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Re: patch to support output synchronization under -j

From: Paul Smith
Subject: Re: patch to support output synchronization under -j
Date: Thu, 14 Apr 2011 15:16:36 -0400

On Thu, 2011-04-14 at 14:08 -0400, David Boyce wrote:
> On Thu, Apr 14, 2011 at 1:29 PM, Paul Smith <address@hidden> wrote:
> > One example: I think saving stdout and stderr to different files and
> > then printing them separately is problematic; consider if your recipe
> > prints lots of information lines, with errors (to stdout) interspersed.
> > If you throw all the errors to the end you lose a lot of context.
> The reason is that the SHELL variable is used not only for recipes but
> also for the $(shell) function. Intermingling stdout and stderr in the
> result of $(shell) is just disastrously wrong (as I found in the first
> iteration of syncsh). I spent some time trying to find a way to
> determine, from inside a child shell, whether we were forked by a
> recipe or by $(shell) but could find no reliable way. Thus syncsh was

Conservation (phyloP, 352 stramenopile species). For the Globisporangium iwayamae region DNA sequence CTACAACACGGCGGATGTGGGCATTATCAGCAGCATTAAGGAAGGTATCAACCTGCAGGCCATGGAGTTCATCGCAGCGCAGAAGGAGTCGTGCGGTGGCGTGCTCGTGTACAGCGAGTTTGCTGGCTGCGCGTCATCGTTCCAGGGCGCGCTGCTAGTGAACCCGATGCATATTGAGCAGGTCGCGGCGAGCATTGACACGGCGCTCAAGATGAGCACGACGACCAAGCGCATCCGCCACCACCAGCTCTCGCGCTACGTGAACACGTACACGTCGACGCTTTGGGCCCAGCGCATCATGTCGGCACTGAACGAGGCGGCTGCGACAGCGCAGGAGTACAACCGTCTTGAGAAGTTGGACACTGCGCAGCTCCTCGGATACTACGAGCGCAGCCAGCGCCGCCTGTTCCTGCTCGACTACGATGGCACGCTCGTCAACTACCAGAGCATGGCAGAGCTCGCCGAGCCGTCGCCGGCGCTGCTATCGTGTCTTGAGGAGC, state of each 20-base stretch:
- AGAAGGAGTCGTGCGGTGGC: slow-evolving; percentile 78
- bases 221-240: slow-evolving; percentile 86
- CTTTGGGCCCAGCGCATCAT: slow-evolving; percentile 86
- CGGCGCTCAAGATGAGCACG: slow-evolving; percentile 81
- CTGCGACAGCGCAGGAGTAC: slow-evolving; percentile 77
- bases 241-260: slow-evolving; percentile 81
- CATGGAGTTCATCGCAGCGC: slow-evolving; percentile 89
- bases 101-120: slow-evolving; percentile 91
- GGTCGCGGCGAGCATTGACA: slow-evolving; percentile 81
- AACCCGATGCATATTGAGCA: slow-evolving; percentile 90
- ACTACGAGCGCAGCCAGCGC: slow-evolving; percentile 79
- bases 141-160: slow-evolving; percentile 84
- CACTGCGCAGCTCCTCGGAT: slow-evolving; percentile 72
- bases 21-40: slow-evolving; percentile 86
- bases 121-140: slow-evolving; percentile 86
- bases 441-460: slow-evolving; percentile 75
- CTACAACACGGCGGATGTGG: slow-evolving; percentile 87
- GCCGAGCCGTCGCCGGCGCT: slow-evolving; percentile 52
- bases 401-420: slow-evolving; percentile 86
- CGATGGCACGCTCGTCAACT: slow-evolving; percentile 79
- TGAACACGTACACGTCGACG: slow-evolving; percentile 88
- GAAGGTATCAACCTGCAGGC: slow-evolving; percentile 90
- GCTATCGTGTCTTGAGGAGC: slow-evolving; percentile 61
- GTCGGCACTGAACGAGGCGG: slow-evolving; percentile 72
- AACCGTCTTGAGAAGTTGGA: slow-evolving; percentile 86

> forced to keep them in separate files. Since $(shell) invocations are
> not "jobs" according to make's process model there's no need for them
> to participate in synchronization at all, so it may be that within
> make there's a way to only sync on recipes which in turn would allow
> 2>&1.

Your latter statement is absolutely correct: it's wrong for $(shell ...)
to synchronize.  Shell function output is captured by make, not printed
to stdout, so synchronizing it doesn't make much sense.

> Of course, either way some context is lost. If you put both into one
> temp file you lose track of which was which; if you keep them in
> separate files you lose ordering instead. So it becomes a matter of
> taste, or perhaps an option though that seems like a bit too much to
> me.

I agree that adding an option seems like a lot.

I think it's more important to maintain ordering of stdout/stderr than
it is to allow individual redirection.

However, you could do both with some heuristics.  Hm.  Maybe not.  I was
going to say you could merge them if stdout and stderr were going to the
same tty or file, but I don't think there's any good way in UNIX to know
whether two file descriptors are pointing at the same file/device.  Hrm.
In Linux you can find out via /proc but that's a pretty special case.

 Paul D. Smith <address@hidden>          Find some GNU make tips at:
 http://www.gnu.org                      http://make.mad-scientist.net
 "Please remain calm...I may be mad, but I am a professional." --Mad Scientist

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